The tide was out, the water low;
the sun had set, twas time to go.
We set our poles about knee deep,
at the entrance of Gray Brook Creek.
To catch a cod, we were hoping for,
as they often followed the tidal bore.
We climbed the bank to the high tide mark,
and to Gray’s Island, we made our start.
Three teenage boys out having fun
with the hope of a catch in the November run.
we quickened our pace for the long walk ahead.
Up came the fog that follows the tide,
it started to settle, the marsh to hide.
The moon arose like a large orange eye
fading in and out as it rose in the sky.
The fog bank veiled it, though sometimes not,
so we hurried home at a bit of a trot!
Then came a rustle of breeze from the shore,
the sound of waves lapping and creak of boat oars.
We stopped very sudden, this sound shouldn’t be!
We’re too far from the river for the sound of the sea!
Then we could hear coming out from the town,
somebody walking on muck-soddened ground.
We stood there enshroud with the damp river fog
when something in front of us raised up from the bog!
As the moon broke through a hole in the mist,
there coming toward us – a man, sword in fist!
His footsteps were sucking and slopping in mud.
He stood there before us, his face covered in blood!
An army tunic he wore, the brass buttons did shine!
Corporal stripes on his sleeve were all muddy with slime.
His other hand held the hair from his head,
on his left cheek his eye dangled, held on by a thread!
He staggered towards us, arms out in despair!
A cold breeze struck us, and made us aware
of the thump of a boat bumping hard on the shore--
two more soldiers rush at us, behind them several more!
The moon darkened with fog, covered like a veil,
the breeze grew stronger and hit us with hail!
The thunder of cannons boomed in our ears!
Our faces were wet with the hail and our tears.
The light became brighter; the wind died down.
Then, we were standing on solid, bare ground.
No corporal, no soldiers, just three boys all alone,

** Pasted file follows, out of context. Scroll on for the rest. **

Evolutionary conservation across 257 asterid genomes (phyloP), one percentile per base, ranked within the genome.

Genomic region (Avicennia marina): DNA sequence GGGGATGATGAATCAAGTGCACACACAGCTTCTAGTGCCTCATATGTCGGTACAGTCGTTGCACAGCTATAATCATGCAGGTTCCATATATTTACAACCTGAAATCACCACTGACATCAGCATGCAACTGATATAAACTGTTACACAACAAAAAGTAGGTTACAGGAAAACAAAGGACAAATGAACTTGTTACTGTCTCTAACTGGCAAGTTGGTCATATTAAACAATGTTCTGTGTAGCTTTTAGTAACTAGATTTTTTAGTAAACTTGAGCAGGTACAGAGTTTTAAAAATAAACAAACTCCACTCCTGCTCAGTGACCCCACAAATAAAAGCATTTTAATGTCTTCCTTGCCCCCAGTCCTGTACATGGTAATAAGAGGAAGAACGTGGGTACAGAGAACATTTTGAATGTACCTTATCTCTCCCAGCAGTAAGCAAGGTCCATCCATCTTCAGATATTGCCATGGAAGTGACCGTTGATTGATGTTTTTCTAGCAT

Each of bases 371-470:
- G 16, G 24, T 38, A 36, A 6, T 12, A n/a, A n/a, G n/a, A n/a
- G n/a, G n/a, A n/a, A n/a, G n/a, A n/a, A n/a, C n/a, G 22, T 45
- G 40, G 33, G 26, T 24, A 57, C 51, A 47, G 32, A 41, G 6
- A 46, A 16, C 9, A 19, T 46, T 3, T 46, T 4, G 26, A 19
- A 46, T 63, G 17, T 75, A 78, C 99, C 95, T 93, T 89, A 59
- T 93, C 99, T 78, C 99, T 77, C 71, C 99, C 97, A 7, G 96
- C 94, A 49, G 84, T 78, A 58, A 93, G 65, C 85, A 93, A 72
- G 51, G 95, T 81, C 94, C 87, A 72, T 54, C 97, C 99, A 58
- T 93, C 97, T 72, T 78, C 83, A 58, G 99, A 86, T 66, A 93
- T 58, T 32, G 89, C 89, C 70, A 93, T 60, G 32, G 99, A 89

wishing and praying we were safely at home.
We told our parents of this strangest of sights,
of the soldiers and blood at the beginning of night.
Their reactions were shock, and their faces turned pale
in fear and disbelief of our sordid tale.
Gathering their wits, they spoke at last
of the legend of old, of the ghosts from the past.
Indeed, people before had seen such a sight
on the marshes of Hillsborough in the beginning of night!
(It is said long ago…)
British soldiers were sent with orders to clear
French settlers from the river banks here, far and near.
Those Kings who ruled them from England and France
did not care for their people, just treasury to enhance.
France had traded this land of snow
for an island down south where warm breezes blow.
To the people who lived here, it mattered not.
They farmed, had their churches, and nurtured this spot.
The soldiers had their duty to perform,
not by choice or desire, but by allegiance sworn.
The settler’s decision was a harder choice:
Allegiance to England would cost them their life.
As the French of Quebec had the rule of them here,
their allegiance to France was demanded! Or fear
of death by gunshot was a very real threat!
Excommunication from church was worse even yet.
And so, the two parties met on the bank of this shore-
A choice of fate that will pain evermore.
The battle raged and many men died.
The soldiers became stranded by the river’s low tide!
A wait for the tide, a must for retreat!
Vacate the marshes in total defeat!
On the ride rise of the tide, they made their way
down the Petitcodiac to Shepody Bay.
To the marshes of Shepody is where they fled,
and there in safety, they buried their dead.
This story was told by our grandparents, our parents said,
of the expulsion of old and these ghosts of the dead.
And now, just a word of advice to remember,
beware of the marsh in the month of November!
For many are said to have seen such a sight
as this phantom corporal on a similar night.
If you doubt this tale and dare have a look,
‘tis the month of November, at nightfall, at the mouth of Gray Brook!
John Jones is on the board of directors of the Albert County Historical Society.